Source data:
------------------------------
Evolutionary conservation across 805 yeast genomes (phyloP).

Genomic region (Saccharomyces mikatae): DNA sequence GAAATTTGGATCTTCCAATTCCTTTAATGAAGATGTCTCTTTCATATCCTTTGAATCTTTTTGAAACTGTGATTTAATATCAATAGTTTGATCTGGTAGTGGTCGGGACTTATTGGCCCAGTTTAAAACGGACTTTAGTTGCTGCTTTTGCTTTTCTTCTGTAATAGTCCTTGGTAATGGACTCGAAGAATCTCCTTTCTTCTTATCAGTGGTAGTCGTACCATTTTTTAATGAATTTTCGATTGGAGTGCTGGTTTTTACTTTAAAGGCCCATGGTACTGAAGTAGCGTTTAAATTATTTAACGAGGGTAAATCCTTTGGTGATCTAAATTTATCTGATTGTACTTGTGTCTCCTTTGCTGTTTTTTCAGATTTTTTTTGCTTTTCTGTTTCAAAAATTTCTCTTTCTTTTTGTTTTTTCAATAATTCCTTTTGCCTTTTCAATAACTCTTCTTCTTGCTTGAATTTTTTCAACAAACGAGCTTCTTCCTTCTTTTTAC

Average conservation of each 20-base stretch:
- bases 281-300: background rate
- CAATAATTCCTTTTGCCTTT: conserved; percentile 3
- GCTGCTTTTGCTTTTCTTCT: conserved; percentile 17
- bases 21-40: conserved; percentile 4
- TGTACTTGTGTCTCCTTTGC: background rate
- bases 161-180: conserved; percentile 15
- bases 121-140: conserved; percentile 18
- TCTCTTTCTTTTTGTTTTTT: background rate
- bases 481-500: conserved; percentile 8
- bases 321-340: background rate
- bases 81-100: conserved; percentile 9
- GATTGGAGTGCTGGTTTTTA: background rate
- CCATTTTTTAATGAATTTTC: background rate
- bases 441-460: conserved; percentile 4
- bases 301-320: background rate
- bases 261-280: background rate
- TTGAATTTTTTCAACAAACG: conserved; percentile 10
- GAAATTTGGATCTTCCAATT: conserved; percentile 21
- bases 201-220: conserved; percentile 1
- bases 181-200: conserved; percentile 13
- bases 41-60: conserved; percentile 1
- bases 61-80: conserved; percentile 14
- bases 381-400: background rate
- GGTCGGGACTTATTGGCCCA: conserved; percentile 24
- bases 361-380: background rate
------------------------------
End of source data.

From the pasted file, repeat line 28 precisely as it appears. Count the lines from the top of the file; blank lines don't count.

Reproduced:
- bases 361-380: background rate